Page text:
This rubber band prints painting is a creative way to engage all little artists in experimenting with different materials and textures on paper.
The fun thing about print painting is that every print is different and you never know how it will turn out.
There is such anticipation and excitement in pulling up that paper to see what you have created!
For This Rubber Band Printing Activity, You Will Need:
- recycled cardboard
- elastic bands of various sizes and widths
- paint and a paint brush
My kids love art and they are often looking for a different way to create art besides the traditional paint brush and paper route.
Digging through the recycling bin is my favorite to use for inspiration when creating art activities with my children.
There are SO many items that can be reused and upcycled.
This rubber band printing art project is a perfect example of that.
We had a big bag of rubber bands sitting around that I wanted to utilize.
My kids had already tried rubber band splatter painting and had so much fun!
I knew I wanted to find a different approach to creating art this time around.
Prepare Your Rubber Band Printing Activity
We ended up pulling a cardboard box out of our recycling and cut it down to two different sizes.
A square and a rectangle.
Then I used my scissors to make slits all along the edges of the cardboard.
This will help secure the elastics to the cardboard.
My seven year old choose what elastics he would like to use.
Then I had him place them on the cardboard and into the slits however he wanted.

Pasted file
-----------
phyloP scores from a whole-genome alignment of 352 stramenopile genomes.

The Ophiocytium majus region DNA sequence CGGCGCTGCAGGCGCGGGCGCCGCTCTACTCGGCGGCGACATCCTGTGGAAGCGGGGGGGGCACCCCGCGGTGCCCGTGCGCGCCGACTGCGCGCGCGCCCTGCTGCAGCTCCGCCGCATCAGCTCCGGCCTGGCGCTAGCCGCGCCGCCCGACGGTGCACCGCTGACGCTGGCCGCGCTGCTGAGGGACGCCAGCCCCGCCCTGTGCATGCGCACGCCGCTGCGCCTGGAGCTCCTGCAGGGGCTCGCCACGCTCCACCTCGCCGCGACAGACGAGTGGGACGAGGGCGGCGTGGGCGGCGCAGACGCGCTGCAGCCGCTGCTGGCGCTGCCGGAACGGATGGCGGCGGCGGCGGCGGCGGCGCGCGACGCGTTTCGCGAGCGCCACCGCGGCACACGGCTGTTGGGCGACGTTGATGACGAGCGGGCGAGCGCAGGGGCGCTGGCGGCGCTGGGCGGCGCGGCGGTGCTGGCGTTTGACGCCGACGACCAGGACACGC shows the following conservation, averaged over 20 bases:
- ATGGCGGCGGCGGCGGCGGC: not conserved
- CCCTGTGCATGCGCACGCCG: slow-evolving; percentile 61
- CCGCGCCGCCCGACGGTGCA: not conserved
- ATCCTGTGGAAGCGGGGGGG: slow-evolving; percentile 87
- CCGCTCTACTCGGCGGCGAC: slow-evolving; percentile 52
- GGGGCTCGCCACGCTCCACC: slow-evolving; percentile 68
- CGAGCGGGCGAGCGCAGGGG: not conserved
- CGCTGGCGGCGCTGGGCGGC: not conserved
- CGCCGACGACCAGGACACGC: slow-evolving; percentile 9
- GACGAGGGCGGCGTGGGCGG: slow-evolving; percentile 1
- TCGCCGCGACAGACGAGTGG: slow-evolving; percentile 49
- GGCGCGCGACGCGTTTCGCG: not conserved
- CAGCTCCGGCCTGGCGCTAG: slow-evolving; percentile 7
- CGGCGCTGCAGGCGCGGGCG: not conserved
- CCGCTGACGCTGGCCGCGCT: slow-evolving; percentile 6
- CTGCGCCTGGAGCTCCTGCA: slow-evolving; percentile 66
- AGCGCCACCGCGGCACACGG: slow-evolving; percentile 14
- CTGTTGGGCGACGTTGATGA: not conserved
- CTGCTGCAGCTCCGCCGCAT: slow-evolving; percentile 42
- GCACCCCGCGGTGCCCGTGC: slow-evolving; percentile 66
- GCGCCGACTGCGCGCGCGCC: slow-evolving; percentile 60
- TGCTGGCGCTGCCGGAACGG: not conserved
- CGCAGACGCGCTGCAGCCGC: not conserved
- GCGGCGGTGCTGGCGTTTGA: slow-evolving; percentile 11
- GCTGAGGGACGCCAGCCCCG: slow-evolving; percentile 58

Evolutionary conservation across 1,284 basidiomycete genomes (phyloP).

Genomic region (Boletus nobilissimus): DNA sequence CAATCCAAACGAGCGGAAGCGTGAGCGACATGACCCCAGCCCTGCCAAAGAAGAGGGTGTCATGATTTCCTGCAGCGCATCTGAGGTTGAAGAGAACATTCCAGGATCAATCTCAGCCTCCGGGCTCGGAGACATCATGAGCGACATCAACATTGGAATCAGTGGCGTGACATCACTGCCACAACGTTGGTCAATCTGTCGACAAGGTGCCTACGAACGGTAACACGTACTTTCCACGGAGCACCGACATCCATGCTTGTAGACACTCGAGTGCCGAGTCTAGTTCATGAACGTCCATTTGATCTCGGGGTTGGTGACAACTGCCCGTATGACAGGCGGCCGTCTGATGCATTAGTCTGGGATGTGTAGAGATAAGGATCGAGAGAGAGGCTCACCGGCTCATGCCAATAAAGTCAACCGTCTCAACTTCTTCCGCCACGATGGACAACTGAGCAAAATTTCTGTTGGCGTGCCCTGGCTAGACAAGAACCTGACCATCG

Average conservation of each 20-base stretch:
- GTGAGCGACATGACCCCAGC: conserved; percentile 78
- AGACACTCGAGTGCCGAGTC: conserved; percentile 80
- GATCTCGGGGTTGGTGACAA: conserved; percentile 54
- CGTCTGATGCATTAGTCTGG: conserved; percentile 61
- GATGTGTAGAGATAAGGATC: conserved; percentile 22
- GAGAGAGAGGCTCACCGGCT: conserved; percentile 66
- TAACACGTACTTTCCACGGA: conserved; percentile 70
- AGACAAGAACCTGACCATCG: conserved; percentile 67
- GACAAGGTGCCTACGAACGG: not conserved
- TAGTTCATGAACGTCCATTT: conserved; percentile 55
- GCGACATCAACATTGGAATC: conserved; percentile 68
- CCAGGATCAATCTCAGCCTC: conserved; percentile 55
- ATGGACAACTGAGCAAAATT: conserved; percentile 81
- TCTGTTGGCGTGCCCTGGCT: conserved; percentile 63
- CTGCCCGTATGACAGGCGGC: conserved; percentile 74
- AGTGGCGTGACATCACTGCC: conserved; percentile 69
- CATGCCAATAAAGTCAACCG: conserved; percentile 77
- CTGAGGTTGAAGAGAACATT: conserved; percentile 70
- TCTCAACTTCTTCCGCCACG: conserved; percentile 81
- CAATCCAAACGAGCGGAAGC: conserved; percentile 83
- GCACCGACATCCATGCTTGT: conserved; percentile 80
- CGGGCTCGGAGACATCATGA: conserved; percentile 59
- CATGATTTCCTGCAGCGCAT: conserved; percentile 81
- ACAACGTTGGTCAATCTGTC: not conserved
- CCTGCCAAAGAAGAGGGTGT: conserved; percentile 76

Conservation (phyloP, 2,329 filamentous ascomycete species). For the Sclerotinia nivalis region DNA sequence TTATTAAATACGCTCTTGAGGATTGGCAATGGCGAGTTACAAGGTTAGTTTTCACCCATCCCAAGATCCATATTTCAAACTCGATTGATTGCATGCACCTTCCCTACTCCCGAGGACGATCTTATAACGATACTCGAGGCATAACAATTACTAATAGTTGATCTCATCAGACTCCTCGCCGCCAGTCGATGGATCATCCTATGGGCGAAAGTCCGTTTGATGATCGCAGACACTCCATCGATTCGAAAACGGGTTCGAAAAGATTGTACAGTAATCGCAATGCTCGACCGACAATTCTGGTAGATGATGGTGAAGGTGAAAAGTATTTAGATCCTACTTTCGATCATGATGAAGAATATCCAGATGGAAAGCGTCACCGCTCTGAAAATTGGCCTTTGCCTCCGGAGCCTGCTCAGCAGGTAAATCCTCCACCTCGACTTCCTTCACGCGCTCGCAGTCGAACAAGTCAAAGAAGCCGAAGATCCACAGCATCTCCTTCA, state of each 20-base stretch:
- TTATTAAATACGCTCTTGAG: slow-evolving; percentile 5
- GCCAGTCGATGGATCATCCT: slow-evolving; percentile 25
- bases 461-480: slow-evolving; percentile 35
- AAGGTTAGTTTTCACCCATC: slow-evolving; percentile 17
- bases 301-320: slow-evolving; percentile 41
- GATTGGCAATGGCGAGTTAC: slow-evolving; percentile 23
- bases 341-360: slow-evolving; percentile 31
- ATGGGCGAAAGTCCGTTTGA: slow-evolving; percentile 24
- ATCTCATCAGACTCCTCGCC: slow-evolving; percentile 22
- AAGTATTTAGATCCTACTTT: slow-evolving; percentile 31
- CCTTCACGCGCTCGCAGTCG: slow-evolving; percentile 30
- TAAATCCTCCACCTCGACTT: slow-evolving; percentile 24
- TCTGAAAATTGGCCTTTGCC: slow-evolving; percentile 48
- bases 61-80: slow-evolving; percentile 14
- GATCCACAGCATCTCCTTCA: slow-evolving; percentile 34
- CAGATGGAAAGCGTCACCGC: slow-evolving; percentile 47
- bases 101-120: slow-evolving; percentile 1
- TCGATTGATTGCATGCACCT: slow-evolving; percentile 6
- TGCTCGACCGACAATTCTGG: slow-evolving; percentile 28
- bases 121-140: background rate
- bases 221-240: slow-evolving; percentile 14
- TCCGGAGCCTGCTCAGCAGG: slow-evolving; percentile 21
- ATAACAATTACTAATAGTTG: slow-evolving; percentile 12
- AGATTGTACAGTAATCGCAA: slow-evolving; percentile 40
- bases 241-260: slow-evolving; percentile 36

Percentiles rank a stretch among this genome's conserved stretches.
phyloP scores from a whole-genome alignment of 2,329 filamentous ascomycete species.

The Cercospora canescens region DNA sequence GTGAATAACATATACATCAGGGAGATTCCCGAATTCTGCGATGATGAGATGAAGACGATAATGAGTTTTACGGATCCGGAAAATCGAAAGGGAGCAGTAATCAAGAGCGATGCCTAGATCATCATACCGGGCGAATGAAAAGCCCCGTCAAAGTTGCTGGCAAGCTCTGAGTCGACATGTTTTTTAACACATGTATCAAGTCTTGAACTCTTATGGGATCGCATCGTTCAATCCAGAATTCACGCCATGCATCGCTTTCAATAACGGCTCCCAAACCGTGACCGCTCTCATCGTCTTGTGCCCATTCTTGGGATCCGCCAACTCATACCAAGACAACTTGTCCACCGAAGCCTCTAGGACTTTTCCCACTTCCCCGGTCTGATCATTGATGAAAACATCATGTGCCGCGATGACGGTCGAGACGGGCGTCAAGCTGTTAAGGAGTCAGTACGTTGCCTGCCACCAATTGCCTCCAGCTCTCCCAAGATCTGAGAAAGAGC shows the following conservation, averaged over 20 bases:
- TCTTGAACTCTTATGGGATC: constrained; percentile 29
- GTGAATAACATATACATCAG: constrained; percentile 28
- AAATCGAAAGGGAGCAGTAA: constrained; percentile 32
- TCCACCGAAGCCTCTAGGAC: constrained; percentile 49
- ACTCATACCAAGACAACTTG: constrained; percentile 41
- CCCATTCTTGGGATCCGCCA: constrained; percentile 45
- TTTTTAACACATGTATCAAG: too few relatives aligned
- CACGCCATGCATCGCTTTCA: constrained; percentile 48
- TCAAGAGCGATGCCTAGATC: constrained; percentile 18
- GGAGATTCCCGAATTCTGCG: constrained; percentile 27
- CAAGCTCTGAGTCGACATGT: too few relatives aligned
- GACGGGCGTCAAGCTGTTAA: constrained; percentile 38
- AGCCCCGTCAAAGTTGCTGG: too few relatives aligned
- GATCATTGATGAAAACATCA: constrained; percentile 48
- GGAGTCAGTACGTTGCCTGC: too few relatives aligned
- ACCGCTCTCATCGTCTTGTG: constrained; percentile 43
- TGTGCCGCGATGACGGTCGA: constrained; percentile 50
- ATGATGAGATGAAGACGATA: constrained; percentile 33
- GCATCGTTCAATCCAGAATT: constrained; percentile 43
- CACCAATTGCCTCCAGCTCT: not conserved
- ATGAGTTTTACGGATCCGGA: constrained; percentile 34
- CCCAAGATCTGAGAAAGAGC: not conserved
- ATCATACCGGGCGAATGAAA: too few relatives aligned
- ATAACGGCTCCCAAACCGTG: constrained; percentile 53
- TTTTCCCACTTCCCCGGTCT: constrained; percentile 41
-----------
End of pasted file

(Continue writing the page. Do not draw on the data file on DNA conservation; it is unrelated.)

This is where you get to design your prints as you place the rubber bands along the cardboard.
I encouraged him to use different sizes of elastics. Some skinny and some thicker.
Lastly he placed the elastics in the pattern/picture that he wanted.
If you have a younger child, this can easily be done by yourself ahead of time as part of this activities prep.
Create Your Own Prints with Rubber Bands
Once the rubber bands are secured, you are ready to make transfer art prints.
My son chose paint colors to paint on the cardboard and over top the of the elastics.
Also note: the more paint the better with this activity.
You want to make sure you get a thick coat on the cardboard and especially over the rubber bands for the best print results!
After he applied the paint, he then flipped the cardboard over and applied it to the paper.
Pressing and holding for a few seconds to allow the paint to transfer.
It was so fun to see his reaction once he lifted the cardboard up and saw the design on paper!
He was eager to create more prints with different colors and rubber band sizes!
He did them individually on new paper as well as layering on top of current prints.
This was such a fun, creative activity for him.
And he really enjoyed being able to create his own patterns and design!
Have you ever done transfer print painting?
If so, what items have you used in the print process instead of rubber bands?
I love this Truck Tracks Transfer: Process Art for Toddlers!